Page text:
It does not say that we should always be good and good, as God is always good and good. It says that we must be perfect, as God is perfect.
Being perfect is not the same as always being good and good, but being able to make the right choice, between all the emotions you have and to express the ones that are best in a given situation.

Just as the Savior did it in the temple.

It is better to be whole than to be good.

If we can love ourselves, even our "bad sides," we can more easily and completely accept others with all their "imperfect" sides.
It is simply to love one's neighbor as oneself. Completely and fully.

There is a theory called "Fowler's stages of faith". It explains how / why we believe differently and that it is quite common development. This theory has helped me in my own journey of faith.

James Fowler is a professor of theology and human development, and pastor of a Methodist church.

In 1981 he published a book, which became one of his best-known books, entitled "Stages of faith", in which he tries to find systems in the spiritual development of man.
There are various stages from 0-6 and this can be read more about even if you are interested in development in psychology and spirituality.
Various studies have been made of human general development from child to adult in psychology, but this applies to spirituality instead.

On the church's website there is an excerpt from a presentation given by “Scott R Braithwaite” who is a psychology professor at BYU.
He says of the "fowler's faith stages":

"These stages of faith, I think, are a great help to us because they help us to realize that there is not just one way to believe."
Most people, according to Braithwaite, remain in Fowler's Stage 3 all their lives, which is a conventional belief characterized by conformity to an authority that is a strong cultural element of religious life. An "us" against "them" worldview, and at the same time ignoring all conflicts in the person's own beliefs, due to a fear of the discrepancies in that belief.
"Stage 3, is where I think we are most vulnerable to end up in a crisis of faith because some expectations are set that are impossible to fulfill," says Braithwaite.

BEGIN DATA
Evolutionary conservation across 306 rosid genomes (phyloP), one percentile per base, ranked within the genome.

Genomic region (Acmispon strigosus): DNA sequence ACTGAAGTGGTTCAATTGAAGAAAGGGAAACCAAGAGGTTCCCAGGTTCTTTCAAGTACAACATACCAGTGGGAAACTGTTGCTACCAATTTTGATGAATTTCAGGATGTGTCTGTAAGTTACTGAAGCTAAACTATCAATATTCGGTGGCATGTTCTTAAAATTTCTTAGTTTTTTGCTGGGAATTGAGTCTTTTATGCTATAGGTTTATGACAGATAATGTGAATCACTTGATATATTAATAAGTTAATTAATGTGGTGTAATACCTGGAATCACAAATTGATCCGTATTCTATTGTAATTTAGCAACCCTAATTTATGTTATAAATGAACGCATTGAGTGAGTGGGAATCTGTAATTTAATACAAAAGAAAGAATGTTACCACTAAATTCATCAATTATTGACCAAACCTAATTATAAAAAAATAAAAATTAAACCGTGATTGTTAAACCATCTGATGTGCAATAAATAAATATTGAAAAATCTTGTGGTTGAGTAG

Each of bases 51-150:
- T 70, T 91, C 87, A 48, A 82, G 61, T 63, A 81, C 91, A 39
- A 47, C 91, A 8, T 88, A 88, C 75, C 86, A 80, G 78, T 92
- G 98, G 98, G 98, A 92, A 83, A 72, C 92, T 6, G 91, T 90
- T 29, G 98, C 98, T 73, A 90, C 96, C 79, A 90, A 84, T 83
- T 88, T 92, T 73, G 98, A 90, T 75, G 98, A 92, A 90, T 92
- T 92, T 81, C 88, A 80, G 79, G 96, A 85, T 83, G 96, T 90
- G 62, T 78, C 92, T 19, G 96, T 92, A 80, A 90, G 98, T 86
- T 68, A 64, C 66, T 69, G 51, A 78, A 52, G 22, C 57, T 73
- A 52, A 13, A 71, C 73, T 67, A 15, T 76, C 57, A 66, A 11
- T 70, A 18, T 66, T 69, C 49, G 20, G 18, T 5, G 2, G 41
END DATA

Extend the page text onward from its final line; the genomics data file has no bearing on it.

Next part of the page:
I think they live in a world that is binary, it is black and white, where the church is only good and impossible to do anything bad, and the opposite where the world is evil and decaying.
"The perfectionist idea can be dangerous because most faiths have different human elements in them." says Braithwaite. "

Here he explains only about 1 stage out of 7.

I think we all sometimes have a very black and white and subjective view of who God is and how we should be made worthy of his love.

I hope that we all "can live to enjoy joy" by letting light and humility enter through the small crevices and cracks there in our faith and align with our understanding of who God and ourselves are and live the happy life that God has created us to live.

I hope when we walk through our own metaphorical Roskilde station tunnel towards the light (that is, when life is over - yes, I know it is a strange parable), that we have not spent our lives believing that "Jesus is coming after us. but that we have had a belief that we have the right to be loved and enjoy.

Roy
Posts: 6187
Joined: 07 Oct 2010, 14:16
Location: Pacific Northwest

Re: A Thread For Talks and Lessons

Post by Roy » 18 Feb 2020, 13:45

I like it. Thanks for sharing!
"It is not so much the pain and suffering of life which crushes the individual as it is its meaninglessness and hopelessness." C. A. Elwood

“It is not the function of religion to answer all the questions about God’s moral government of the universe, but to give one courage, through faith, to go on in the face of questions he never finds the answer to in his present status.” TPC: Harold B. Lee 223

"I struggle now with establishing my faith that God may always be there, but may not always need to intervene" Heber13

Bear
Posts: 177
Joined: 30 Jul 2012, 08:04

Re: A Thread For Talks and Lessons

Post by Bear » 18 Feb 2020, 14:01

Thanks:)
Didn't really turn out the way i thought it would, but it ended up ok. Thanks a lot for all the input.

Curt Sunshine
Site Admin
Posts: 16842
Joined: 21 Oct 2008, 20:24

Re: A Thread For Talks and Lessons

Post by Curt Sunshine » 18 Feb 2020, 21:41

Thanks for the update. I love reading the final results.
I see through my glass, darkly - as I play my saxophone in harmony with the other instruments in God's orchestra. (h/t Elder Joseph Wirthlin)

Even if people view many things differently, the core Gospel principles (LOVE; belief in the unseen but hoped; self-reflective change; symbolic cleansing; striving to recognize the will of the divine; never giving up) are universal.

"For every complex problem there is an answer that is clear, simple, and wrong." H. L. Mencken

Post Reply